First let me add some context:  In the world of high powered advertising photography you are paid to get the shot.  The client hires an art director who hires a photographer to get the image conceived by the client and art director.  The client doesn’t want to hear that you aren’t good enough or resourceful enough or that you’re philosophically opposed to the concept.  They paid you big money to get the shot.  Period.  Exclamation Point!  End of discussion.  You may be the most talented shooter on the planet but if you can’t deliver the goods on time you may end up working in the camera department at Best Buy.  I spent enough time in the photo biz and hanging around advertising photographers that I am fully aware of this concept.

So there I was, driving along Chandler Blvd in Chandler, AZ when I noticed a Black Angus steakhouse.  My thoughts immediately went to the imagery of David Stoecklein who supplied all the marvelous photography in every Black Angus I’ve ever been in.  And here’s the deal….

I don’t subscribe to Outdoor Photographer and haven’t for 3 or 4 years now.  It was a great magazine but when it started to resemble Popular Photography magazine based on all the ads in the back I didn’t renew my subscription.  One of the things OP used to do was what I like to call Photographer Weekends.  They would bring 2 hotshot outdoor or nature photographers to a major city for presentations.  One guy on Saturday and the other guy on Sunday.  I attended several of these over the years and really enjoyed them.

A few years ago the Photographers Weekend was held in Denver.  It featured Rick Sammon and David Stoecklein as the presenters.  I’d seen Rick Sammon a couple of other times and liked his show and I am a great admirer of David Stoecklein’s work so I ponied up my money and went to the shows.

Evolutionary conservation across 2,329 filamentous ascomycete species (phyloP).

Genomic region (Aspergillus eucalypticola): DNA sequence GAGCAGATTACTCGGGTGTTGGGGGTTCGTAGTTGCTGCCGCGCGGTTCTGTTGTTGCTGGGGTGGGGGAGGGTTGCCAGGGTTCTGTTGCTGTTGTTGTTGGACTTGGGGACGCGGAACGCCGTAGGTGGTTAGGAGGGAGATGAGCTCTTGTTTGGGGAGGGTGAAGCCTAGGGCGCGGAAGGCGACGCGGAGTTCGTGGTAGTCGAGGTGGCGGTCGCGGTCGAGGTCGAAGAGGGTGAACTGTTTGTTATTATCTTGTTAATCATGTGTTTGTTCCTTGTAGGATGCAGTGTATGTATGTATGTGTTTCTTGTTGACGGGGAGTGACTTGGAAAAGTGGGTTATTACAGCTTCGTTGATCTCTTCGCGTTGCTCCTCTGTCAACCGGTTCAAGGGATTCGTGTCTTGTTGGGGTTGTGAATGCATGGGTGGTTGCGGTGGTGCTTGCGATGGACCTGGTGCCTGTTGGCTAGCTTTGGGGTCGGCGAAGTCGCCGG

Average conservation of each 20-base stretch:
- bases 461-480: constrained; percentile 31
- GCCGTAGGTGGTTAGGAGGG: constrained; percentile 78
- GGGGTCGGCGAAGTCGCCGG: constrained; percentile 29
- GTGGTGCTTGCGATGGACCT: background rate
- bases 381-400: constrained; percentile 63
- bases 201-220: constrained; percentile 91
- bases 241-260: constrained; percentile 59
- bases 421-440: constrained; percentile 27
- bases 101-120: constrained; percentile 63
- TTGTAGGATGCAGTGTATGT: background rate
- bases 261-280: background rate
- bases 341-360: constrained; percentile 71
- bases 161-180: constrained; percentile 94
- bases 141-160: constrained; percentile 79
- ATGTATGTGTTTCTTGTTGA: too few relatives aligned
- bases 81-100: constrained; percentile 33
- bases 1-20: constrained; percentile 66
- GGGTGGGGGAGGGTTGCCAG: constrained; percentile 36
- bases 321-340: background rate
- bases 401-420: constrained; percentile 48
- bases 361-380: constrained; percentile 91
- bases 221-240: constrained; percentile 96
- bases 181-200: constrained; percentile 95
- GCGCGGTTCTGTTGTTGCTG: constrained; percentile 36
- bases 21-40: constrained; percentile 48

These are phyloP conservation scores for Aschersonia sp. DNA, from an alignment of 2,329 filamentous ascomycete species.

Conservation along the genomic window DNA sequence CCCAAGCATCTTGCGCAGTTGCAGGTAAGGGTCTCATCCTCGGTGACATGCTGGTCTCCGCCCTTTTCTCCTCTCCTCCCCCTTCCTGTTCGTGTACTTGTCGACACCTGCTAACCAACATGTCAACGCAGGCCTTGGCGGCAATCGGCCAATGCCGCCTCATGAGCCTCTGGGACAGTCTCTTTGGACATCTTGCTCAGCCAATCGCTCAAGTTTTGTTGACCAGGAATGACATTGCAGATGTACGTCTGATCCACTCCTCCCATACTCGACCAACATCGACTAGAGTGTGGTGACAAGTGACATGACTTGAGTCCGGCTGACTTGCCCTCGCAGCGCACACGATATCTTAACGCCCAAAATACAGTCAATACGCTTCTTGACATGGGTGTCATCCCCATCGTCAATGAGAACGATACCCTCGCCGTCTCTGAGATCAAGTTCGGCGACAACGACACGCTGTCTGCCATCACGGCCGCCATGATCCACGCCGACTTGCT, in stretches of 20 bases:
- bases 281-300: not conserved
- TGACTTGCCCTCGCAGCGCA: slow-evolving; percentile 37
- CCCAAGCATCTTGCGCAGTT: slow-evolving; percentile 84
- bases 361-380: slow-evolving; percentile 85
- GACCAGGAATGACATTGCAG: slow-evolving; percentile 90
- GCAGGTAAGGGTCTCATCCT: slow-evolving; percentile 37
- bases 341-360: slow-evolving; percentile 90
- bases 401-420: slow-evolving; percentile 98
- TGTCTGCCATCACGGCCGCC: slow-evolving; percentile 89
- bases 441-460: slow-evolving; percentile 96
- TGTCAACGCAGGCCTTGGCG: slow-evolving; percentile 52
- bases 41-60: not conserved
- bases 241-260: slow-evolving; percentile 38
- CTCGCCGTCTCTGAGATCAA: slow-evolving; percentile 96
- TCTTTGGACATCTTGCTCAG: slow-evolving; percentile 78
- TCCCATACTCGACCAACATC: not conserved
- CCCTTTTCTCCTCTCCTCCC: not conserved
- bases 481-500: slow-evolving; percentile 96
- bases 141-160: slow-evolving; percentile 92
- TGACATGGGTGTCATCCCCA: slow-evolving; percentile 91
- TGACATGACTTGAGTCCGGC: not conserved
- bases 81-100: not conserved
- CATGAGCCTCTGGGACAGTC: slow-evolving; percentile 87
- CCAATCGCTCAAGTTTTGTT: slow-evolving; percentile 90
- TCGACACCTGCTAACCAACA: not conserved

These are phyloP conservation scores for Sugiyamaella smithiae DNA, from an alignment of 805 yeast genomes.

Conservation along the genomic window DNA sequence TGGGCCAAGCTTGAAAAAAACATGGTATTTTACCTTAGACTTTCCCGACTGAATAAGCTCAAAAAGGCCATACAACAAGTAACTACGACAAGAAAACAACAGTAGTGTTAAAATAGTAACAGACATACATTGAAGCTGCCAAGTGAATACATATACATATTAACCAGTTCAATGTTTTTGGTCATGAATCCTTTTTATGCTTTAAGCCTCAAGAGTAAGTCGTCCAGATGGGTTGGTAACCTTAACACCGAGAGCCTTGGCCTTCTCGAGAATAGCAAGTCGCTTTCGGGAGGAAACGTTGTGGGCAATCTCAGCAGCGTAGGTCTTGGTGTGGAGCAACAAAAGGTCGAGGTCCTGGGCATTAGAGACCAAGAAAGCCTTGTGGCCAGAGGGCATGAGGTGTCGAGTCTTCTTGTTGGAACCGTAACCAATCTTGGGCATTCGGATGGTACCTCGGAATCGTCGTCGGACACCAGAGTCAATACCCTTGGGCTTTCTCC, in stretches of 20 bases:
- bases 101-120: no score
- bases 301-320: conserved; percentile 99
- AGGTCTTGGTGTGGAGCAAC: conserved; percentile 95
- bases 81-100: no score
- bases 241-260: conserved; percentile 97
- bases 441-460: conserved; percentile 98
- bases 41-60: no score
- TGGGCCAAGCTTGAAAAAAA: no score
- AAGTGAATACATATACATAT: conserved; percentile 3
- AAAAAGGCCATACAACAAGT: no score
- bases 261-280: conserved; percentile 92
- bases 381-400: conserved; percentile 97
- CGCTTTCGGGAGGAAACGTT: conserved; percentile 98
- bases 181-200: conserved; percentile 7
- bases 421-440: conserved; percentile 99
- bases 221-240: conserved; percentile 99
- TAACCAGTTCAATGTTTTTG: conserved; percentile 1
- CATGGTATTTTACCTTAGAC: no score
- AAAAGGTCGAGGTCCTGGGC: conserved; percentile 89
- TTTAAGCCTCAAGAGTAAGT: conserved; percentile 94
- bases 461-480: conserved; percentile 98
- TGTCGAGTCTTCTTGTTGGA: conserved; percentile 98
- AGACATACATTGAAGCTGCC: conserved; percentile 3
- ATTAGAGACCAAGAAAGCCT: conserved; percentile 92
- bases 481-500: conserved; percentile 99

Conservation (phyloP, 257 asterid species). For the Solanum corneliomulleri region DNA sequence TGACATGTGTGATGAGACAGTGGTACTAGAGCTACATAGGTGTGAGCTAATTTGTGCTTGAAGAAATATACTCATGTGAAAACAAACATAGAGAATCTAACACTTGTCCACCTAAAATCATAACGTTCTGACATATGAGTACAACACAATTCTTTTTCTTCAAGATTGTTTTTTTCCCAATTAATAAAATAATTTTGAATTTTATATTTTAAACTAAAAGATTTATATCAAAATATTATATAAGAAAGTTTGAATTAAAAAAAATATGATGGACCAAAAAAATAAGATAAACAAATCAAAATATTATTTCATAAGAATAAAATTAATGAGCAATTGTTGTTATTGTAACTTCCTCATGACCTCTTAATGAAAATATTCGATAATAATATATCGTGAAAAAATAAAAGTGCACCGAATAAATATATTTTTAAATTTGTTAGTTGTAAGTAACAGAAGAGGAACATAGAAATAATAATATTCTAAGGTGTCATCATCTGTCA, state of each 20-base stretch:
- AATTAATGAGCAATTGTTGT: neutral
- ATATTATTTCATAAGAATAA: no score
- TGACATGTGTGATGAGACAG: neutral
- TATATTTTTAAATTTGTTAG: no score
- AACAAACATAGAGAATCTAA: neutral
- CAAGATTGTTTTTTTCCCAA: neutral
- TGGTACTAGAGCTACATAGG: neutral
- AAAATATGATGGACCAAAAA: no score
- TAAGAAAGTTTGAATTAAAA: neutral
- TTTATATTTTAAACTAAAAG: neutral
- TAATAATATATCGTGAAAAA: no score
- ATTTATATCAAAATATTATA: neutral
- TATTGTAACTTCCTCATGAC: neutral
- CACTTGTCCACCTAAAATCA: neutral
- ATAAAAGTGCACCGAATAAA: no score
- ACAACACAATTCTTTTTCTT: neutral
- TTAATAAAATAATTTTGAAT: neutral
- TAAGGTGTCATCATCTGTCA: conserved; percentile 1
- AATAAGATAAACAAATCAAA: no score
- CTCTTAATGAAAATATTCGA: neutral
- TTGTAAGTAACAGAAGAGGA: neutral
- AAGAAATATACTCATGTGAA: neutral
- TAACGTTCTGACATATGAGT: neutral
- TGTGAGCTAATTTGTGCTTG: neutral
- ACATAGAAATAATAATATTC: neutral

David Stoecklein is famous for his images of Horses, Cowgirls, Cowboys, and the Western lifestyle but he made his bones (and his money) as a big time advertising photographer.  Word in the industry was that Stoecklein could get the shot.   I had heard his name in the advertising world and admired his work on display in the chain of Black Angus steakhouses so I  signed up.

David’s morning session was pretty uneventful right up till nearly lunch time.  He described how he had to do a shot of a cowboy in  a blizzard….in the middle of July.  A couple of phone calls to a company in Idaho and the next day he had 10,000 lbs of potato flakes making a summer blizzard for his image.  Then it happened.  Keep in mind this is an auditorium full of ecology minded nature photographers.  David was describing the logistics of a photograph he created for Jeep showing a Grand Cherokee perched at the top of a seemingly vertical cliff.  In describing the shot he said “… then we had to cut down about a dozen trees so the helicopter could bring in the Jeep.”  The audible gasp nearly sucked the oxygen out of the room.  Here we are, surrounded by earth shoe wearing, granola eating Nature  Photographers.  They were aghast at the statement.  It bordered on Blasphemy.  Then we broke for lunch.  After the lunch break a full auditorium seating about 150 people was only about 1/3 full.  Apparently they just don’t get it.  Sometimes you gotta do what you gotta do to get the shot.  If it means cutting down a small forest, well, you need to get the shot.

Oh, and if you’re speaking to a group like David was and like I frequently do, KNOW YOUR AUDIENCE.

Rock on David.